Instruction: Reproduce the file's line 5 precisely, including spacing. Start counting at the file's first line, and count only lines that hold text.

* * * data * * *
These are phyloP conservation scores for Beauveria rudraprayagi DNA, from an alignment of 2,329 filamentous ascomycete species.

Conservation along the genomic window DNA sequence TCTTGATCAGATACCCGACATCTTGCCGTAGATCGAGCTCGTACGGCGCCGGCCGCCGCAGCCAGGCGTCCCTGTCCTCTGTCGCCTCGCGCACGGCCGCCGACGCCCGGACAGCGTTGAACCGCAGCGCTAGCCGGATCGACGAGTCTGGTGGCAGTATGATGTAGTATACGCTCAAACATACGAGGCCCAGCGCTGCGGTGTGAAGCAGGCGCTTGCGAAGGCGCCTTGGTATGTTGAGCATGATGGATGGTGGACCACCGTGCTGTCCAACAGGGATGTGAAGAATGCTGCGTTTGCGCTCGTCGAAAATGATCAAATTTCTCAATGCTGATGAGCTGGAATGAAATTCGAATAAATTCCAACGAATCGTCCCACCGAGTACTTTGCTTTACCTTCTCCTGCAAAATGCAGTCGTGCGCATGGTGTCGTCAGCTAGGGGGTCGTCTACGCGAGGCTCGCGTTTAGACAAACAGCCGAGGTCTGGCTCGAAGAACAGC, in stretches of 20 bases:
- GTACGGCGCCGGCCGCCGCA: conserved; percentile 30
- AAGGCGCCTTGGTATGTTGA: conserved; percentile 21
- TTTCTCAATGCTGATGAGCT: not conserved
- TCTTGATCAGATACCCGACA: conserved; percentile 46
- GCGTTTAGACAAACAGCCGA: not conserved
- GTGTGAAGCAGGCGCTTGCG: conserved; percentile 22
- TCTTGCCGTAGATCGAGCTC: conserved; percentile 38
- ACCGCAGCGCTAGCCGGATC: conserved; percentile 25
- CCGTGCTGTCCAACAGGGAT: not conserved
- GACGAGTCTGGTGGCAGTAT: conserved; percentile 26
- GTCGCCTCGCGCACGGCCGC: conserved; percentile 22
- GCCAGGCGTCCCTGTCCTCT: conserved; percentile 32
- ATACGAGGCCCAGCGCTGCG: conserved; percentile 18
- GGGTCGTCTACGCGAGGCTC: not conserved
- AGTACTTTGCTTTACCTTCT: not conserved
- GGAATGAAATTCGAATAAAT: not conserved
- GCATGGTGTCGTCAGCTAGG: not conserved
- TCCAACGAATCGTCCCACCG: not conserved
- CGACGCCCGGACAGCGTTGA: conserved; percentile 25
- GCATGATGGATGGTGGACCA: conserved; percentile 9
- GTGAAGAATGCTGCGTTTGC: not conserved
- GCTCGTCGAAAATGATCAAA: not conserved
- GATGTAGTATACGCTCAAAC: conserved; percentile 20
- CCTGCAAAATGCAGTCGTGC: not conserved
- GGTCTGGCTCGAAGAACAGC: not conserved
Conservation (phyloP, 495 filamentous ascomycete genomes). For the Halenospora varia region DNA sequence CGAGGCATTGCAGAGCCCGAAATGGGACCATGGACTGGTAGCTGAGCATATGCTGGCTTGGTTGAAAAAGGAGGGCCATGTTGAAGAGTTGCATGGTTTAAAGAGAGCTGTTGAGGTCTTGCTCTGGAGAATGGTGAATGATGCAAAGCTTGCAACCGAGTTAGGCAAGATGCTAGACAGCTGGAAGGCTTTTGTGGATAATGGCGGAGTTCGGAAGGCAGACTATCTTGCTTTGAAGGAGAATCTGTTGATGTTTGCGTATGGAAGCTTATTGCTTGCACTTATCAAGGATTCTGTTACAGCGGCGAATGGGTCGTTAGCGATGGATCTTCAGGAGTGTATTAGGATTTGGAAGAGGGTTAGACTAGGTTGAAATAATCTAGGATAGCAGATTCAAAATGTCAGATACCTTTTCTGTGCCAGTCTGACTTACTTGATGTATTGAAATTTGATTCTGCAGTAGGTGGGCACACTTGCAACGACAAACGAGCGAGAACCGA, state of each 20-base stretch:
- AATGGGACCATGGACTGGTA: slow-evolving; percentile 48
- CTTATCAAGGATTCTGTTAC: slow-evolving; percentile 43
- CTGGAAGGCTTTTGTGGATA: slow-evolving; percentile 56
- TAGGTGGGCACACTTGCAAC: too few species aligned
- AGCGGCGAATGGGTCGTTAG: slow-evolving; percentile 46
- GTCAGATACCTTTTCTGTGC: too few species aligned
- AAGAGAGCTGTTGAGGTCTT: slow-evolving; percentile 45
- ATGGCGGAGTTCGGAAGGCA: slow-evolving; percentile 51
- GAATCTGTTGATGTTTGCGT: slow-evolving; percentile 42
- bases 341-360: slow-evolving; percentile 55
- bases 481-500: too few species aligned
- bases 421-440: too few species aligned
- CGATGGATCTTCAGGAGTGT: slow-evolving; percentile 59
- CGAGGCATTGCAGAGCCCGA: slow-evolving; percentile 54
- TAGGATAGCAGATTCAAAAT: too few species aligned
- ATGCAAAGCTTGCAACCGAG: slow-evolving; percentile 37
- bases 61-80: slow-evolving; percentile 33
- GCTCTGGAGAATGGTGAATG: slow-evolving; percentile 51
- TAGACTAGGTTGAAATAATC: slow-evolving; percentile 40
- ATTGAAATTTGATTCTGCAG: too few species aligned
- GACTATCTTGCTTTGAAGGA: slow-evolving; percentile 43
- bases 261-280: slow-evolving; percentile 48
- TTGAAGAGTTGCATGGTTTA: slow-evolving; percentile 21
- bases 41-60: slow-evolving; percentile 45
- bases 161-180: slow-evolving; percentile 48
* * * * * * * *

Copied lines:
- TTTCTCAATGCTGATGAGCT: not conserved